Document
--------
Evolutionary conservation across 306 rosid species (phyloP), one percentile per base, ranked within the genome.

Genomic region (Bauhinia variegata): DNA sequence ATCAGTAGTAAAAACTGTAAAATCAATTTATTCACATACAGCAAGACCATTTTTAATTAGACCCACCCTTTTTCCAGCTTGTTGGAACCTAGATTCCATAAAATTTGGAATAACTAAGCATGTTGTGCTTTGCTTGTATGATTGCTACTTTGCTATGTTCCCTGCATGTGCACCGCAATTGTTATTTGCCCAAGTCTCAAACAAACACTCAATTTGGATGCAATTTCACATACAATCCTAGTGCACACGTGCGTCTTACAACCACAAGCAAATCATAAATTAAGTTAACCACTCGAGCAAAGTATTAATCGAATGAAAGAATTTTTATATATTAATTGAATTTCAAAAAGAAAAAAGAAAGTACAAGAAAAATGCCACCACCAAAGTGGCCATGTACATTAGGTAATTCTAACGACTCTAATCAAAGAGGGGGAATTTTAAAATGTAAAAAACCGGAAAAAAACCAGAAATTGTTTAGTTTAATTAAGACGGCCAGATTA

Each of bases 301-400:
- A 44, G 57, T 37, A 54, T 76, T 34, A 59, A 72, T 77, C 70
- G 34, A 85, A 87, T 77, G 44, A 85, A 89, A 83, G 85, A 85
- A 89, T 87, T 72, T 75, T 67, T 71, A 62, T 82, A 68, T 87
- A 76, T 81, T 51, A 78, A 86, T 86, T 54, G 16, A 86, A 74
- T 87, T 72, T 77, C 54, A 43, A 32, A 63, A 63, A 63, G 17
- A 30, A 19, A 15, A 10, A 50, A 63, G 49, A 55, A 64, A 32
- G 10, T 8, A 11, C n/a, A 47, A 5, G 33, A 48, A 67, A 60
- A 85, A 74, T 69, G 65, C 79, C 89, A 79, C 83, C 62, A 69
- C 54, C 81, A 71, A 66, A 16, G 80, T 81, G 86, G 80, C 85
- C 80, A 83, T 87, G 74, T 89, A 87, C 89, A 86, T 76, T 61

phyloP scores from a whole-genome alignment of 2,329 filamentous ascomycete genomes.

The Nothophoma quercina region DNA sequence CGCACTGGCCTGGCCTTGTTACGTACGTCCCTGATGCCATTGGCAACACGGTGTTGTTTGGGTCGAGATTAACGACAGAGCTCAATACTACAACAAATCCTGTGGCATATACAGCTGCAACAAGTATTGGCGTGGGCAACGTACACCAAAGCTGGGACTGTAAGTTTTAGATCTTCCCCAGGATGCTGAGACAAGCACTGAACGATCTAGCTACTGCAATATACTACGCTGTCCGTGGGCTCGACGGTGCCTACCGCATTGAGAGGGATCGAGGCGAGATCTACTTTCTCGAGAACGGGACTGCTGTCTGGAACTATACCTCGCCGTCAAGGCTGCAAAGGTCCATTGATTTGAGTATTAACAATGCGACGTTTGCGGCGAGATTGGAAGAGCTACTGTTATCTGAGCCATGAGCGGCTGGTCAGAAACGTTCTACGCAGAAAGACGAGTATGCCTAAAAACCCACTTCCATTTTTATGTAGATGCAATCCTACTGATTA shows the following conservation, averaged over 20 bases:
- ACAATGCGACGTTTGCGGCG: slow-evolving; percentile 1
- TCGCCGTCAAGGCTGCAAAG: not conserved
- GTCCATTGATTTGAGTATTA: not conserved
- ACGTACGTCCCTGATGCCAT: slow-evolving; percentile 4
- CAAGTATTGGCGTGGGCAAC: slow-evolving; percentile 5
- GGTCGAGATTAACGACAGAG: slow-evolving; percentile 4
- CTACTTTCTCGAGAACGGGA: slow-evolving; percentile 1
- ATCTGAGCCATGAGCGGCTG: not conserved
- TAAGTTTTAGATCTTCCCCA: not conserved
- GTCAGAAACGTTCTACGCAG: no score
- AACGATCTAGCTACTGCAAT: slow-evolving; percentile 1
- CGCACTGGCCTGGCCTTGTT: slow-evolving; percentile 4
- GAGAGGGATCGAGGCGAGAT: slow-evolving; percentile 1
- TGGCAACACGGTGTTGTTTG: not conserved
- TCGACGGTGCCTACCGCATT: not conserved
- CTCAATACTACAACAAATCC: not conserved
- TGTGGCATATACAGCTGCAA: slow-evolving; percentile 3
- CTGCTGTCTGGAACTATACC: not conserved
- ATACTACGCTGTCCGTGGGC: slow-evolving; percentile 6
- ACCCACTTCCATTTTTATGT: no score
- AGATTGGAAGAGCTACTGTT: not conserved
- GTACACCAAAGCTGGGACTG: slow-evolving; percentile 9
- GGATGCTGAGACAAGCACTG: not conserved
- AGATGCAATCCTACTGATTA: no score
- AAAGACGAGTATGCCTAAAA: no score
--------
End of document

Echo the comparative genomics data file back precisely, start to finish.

Evolutionary conservation across 306 rosid species (phyloP), one percentile per base, ranked within the genome.

Genomic region (Bauhinia variegata): DNA sequence ATCAGTAGTAAAAACTGTAAAATCAATTTATTCACATACAGCAAGACCATTTTTAATTAGACCCACCCTTTTTCCAGCTTGTTGGAACCTAGATTCCATAAAATTTGGAATAACTAAGCATGTTGTGCTTTGCTTGTATGATTGCTACTTTGCTATGTTCCCTGCATGTGCACCGCAATTGTTATTTGCCCAAGTCTCAAACAAACACTCAATTTGGATGCAATTTCACATACAATCCTAGTGCACACGTGCGTCTTACAACCACAAGCAAATCATAAATTAAGTTAACCACTCGAGCAAAGTATTAATCGAATGAAAGAATTTTTATATATTAATTGAATTTCAAAAAGAAAAAAGAAAGTACAAGAAAAATGCCACCACCAAAGTGGCCATGTACATTAGGTAATTCTAACGACTCTAATCAAAGAGGGGGAATTTTAAAATGTAAAAAACCGGAAAAAAACCAGAAATTGTTTAGTTTAATTAAGACGGCCAGATTA

Each of bases 301-400:
- A 44, G 57, T 37, A 54, T 76, T 34, A 59, A 72, T 77, C 70
- G 34, A 85, A 87, T 77, G 44, A 85, A 89, A 83, G 85, A 85
- A 89, T 87, T 72, T 75, T 67, T 71, A 62, T 82, A 68, T 87
- A 76, T 81, T 51, A 78, A 86, T 86, T 54, G 16, A 86, A 74
- T 87, T 72, T 77, C 54, A 43, A 32, A 63, A 63, A 63, G 17
- A 30, A 19, A 15, A 10, A 50, A 63, G 49, A 55, A 64, A 32
- G 10, T 8, A 11, C n/a, A 47, A 5, G 33, A 48, A 67, A 60
- A 85, A 74, T 69, G 65, C 79, C 89, A 79, C 83, C 62, A 69
- C 54, C 81, A 71, A 66, A 16, G 80, T 81, G 86, G 80, C 85
- C 80, A 83, T 87, G 74, T 89, A 87, C 89, A 86, T 76, T 61

phyloP scores from a whole-genome alignment of 2,329 filamentous ascomycete genomes.

The Nothophoma quercina region DNA sequence CGCACTGGCCTGGCCTTGTTACGTACGTCCCTGATGCCATTGGCAACACGGTGTTGTTTGGGTCGAGATTAACGACAGAGCTCAATACTACAACAAATCCTGTGGCATATACAGCTGCAACAAGTATTGGCGTGGGCAACGTACACCAAAGCTGGGACTGTAAGTTTTAGATCTTCCCCAGGATGCTGAGACAAGCACTGAACGATCTAGCTACTGCAATATACTACGCTGTCCGTGGGCTCGACGGTGCCTACCGCATTGAGAGGGATCGAGGCGAGATCTACTTTCTCGAGAACGGGACTGCTGTCTGGAACTATACCTCGCCGTCAAGGCTGCAAAGGTCCATTGATTTGAGTATTAACAATGCGACGTTTGCGGCGAGATTGGAAGAGCTACTGTTATCTGAGCCATGAGCGGCTGGTCAGAAACGTTCTACGCAGAAAGACGAGTATGCCTAAAAACCCACTTCCATTTTTATGTAGATGCAATCCTACTGATTA shows the following conservation, averaged over 20 bases:
- ACAATGCGACGTTTGCGGCG: slow-evolving; percentile 1
- TCGCCGTCAAGGCTGCAAAG: not conserved
- GTCCATTGATTTGAGTATTA: not conserved
- ACGTACGTCCCTGATGCCAT: slow-evolving; percentile 4
- CAAGTATTGGCGTGGGCAAC: slow-evolving; percentile 5
- GGTCGAGATTAACGACAGAG: slow-evolving; percentile 4
- CTACTTTCTCGAGAACGGGA: slow-evolving; percentile 1
- ATCTGAGCCATGAGCGGCTG: not conserved
- TAAGTTTTAGATCTTCCCCA: not conserved
- GTCAGAAACGTTCTACGCAG: no score
- AACGATCTAGCTACTGCAAT: slow-evolving; percentile 1
- CGCACTGGCCTGGCCTTGTT: slow-evolving; percentile 4
- GAGAGGGATCGAGGCGAGAT: slow-evolving; percentile 1
- TGGCAACACGGTGTTGTTTG: not conserved
- TCGACGGTGCCTACCGCATT: not conserved
- CTCAATACTACAACAAATCC: not conserved
- TGTGGCATATACAGCTGCAA: slow-evolving; percentile 3
- CTGCTGTCTGGAACTATACC: not conserved
- ATACTACGCTGTCCGTGGGC: slow-evolving; percentile 6
- ACCCACTTCCATTTTTATGT: no score
- AGATTGGAAGAGCTACTGTT: not conserved
- GTACACCAAAGCTGGGACTG: slow-evolving; percentile 9
- GGATGCTGAGACAAGCACTG: not conserved
- AGATGCAATCCTACTGATTA: no score
- AAAGACGAGTATGCCTAAAA: no score